The collapse of the Stalinist states, starting with the dismantling of the Berlin Wall in 1989, caught Daniel in a sober and perturbed state of mind. He was quite at odds with Mandel’s confident predictions of the imminent uprising of the East German proletariat to sweep away the remnants of the bureaucracy and protect the conquests of the deformed workers’ state, thereby reactivating the dormant militant traditions of the German Revolution of 1918-23.23 After two decades of hopeful examination of the oriental horizon for the sparks of proletarian revolution, the reality of the collapse was deflationary, not to say shabby. This sombre mood was exacerbated by the first Gulf War, accompanied by its sordid phalanx of leftist apologists and, shortly afterwards, by the onset of Daniel’s illness. It did have one inestimable silver lining—namely, a period of enforced leisure that permitted Daniel to start writing more substantial works than purely political or interventionist texts (leaving aside his response to the intellectual counter-revolution of the 1970s in La Révolution et le Pouvoir). The period was inaugurated by his ventriloquy of the spirit of the French Revolution, Moi, la Révolution, directed against revisionist historians led by François Furet, published in 1989. This was followed a year later by his study of Walter Benjamin (Walter Benjamin, Sentinelle Messianique) and then by his attempt to reclaim the heritage of Joan of Arc from the nationalist right in Jeanne, de Guerre Lasse. The floodgates to two decades of veritable graphomania, in which he would publish no fewer than 28 books, had opened.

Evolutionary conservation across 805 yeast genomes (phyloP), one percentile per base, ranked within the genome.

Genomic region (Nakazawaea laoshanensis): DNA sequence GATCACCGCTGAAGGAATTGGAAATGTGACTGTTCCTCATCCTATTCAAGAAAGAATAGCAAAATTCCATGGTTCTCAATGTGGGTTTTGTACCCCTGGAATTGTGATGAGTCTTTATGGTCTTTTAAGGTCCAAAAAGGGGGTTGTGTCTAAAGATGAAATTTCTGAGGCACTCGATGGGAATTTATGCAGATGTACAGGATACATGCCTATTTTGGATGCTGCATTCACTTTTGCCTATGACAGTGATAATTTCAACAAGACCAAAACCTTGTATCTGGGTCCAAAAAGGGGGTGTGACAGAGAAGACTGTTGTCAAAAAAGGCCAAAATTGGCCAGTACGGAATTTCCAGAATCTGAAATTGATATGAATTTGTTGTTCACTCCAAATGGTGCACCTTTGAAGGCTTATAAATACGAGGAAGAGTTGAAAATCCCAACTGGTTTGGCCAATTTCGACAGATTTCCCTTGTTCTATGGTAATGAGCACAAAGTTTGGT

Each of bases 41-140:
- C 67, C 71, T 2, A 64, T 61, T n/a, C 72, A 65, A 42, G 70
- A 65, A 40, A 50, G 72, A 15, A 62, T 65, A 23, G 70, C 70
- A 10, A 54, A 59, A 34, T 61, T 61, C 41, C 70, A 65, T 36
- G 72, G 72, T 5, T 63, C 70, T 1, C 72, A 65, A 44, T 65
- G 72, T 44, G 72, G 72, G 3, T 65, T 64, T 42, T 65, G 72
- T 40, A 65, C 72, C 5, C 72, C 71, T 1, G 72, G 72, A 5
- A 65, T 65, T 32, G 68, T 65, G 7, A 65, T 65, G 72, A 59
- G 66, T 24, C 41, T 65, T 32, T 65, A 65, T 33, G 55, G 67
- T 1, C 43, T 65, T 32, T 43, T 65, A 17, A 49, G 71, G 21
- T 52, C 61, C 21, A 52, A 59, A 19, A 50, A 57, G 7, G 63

The caprices of his health permitting—which at least once dragged him to death’s door—Daniel continued from the mid-1990s onwards to engage in an incredible and exhausting number of activities. Some were convinced that he was locked in face to face combat with mortality itself, constantly pushing his body to the limit, defying the malady to do its worst. Although no longer in the leadership, Daniel maintained intense involvement until the end with the internal affairs of the LCR and then the Nouveau Parti Anticapitaliste (NPA). Having traded his bad-boy leather jacket and medallion for a demure tweed with elbow pads and flat cap, he reinvented himself as the sage to whom all, including Olivier Besancenot, came for advice and discussion about matters large or small. He was always on call to address meetings of all sizes all over the country (he particularly enjoyed the warm reception and contact of provincial sections of the LCR), to engage in interviews with journalists from around the world, to speak at educationals, or to attend his local branch.